Department - Author 1
Animal Science Department
Degree Name - Author 1
BS in Animal Science
Equine-assisted activity and therapy incorporates physical, mental and language treatments through equine movement to remediate medical conditions or impairments in clients. For all the opportunities that equine-assisted therapy provides there is little education on the practice. The focus of this project is to present the process, benefits and limitations of adopting an equine-assisted therapy course at California Polytechnic State University so it may be used as a reference for future course proposal.
Objective: The aim of this proposal is to offer insight into Equine-assisted therapy, understanding how to integrate the Professional Association of Therapeutic Horsemanship (PATH) International curriculum into the university and interpret the process of creating an equine-assisted therapy course at California Polytechnic State University. PATH International provides three levels of membership for higher learning institutions that allow for the education and certification of therapeutic riding. Cal Poly must complete a course proposal, apply for Level I PATH membership and create a course based on equine-assisted therapy.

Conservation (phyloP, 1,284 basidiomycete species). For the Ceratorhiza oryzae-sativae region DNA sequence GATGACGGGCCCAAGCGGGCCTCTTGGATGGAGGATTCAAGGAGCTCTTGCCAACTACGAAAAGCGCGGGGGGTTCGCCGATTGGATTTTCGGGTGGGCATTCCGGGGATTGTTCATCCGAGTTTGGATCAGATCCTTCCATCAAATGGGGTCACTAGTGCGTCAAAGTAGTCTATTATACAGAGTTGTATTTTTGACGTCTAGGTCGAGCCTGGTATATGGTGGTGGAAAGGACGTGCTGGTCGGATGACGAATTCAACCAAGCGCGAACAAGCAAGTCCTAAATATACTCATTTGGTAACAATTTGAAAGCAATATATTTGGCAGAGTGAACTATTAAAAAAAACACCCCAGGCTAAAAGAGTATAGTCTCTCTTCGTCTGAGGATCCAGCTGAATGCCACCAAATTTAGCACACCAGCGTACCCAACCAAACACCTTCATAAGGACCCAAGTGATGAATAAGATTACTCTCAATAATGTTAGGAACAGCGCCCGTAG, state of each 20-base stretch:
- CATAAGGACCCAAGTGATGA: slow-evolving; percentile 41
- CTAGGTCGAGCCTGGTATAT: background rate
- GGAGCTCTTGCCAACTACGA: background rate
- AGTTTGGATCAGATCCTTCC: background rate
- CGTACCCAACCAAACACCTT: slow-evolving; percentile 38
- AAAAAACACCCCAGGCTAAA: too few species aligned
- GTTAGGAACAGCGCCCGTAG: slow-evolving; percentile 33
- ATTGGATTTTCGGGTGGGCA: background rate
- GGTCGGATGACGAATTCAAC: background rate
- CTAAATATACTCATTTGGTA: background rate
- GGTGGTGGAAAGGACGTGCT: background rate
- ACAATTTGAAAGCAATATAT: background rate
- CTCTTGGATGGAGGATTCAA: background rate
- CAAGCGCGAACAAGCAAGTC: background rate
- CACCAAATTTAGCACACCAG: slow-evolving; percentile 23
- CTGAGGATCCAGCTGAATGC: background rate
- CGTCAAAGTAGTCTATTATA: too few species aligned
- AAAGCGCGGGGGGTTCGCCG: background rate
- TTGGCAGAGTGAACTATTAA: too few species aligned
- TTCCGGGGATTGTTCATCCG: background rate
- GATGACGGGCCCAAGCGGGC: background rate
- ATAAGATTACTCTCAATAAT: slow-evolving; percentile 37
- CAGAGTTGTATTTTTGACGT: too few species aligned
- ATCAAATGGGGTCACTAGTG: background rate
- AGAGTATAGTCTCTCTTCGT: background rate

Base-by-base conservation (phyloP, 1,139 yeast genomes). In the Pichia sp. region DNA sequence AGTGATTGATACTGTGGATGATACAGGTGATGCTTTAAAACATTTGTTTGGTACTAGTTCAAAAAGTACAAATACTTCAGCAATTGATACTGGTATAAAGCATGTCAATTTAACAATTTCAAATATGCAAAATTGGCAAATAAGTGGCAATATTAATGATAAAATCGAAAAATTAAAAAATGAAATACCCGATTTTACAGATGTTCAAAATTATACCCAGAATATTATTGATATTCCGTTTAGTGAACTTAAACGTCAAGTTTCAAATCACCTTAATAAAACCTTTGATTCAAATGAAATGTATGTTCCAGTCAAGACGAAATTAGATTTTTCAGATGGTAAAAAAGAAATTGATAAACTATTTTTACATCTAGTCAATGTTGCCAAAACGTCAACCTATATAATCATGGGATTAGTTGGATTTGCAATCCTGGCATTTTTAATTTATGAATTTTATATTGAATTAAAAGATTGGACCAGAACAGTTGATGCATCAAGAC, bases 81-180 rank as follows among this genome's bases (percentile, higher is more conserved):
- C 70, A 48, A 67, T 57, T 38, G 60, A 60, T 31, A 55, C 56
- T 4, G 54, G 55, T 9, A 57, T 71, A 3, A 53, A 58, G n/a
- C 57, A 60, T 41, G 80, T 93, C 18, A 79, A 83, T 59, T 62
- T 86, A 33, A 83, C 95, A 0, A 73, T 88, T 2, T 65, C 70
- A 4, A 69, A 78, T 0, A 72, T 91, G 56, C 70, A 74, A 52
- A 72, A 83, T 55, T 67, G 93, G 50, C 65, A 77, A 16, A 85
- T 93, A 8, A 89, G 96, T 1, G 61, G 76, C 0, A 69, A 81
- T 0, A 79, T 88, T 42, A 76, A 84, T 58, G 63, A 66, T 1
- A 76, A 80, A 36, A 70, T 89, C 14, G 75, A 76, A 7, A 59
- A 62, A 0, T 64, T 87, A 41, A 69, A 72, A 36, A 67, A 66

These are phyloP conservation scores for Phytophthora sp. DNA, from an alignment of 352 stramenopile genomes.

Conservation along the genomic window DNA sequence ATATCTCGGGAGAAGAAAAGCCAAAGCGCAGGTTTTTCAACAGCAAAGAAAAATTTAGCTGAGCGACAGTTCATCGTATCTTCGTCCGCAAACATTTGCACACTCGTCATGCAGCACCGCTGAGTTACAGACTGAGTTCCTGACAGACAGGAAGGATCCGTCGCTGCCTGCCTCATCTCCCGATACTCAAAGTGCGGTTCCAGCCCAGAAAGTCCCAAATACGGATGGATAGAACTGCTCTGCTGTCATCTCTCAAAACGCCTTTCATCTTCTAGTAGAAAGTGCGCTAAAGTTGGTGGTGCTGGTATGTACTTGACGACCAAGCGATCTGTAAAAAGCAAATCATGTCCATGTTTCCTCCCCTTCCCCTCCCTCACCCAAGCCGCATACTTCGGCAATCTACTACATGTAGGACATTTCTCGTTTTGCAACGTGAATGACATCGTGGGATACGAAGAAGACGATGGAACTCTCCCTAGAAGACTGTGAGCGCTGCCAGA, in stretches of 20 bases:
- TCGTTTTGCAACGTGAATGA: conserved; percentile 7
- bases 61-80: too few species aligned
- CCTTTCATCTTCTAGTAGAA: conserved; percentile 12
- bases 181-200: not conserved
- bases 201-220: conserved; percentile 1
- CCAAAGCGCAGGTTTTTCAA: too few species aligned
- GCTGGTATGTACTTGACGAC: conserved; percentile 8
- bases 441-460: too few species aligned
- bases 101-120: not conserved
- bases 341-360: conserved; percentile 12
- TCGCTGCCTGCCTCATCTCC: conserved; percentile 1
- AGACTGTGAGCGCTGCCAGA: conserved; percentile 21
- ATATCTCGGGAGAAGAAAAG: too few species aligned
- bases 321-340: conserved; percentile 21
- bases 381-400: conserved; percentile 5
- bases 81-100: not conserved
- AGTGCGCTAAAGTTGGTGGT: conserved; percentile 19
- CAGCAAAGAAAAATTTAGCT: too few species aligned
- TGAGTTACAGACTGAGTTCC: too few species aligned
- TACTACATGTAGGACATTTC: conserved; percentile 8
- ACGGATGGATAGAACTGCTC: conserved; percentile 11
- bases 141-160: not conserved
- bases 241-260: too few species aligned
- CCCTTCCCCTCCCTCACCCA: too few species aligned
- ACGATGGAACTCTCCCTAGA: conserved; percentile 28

Three aspects of this proposal pose a challenge for the university: appointing a faculty member to teach the course or hiring a specialist; ensuring that a sufficient number of students are interested in taking the course; and determining if the course would be a worthwhile investment for the university.
Although there are challenges, they are minimal and the addition of a Level I PATH course at Cal Poly would not only benefit the students but also attract additional attention to the university. Equine-Assisted Therapy is an ideal candidate for a Cal Poly course because it encompasses the true modus operandi of the university - “learn by doing.”
Disability and Equity in Education Commons, Higher Education Commons, Mental and Social Health Commons, Other Animal Sciences Commons, Rehabilitation and Therapy Commons, Special Education and Teaching Commons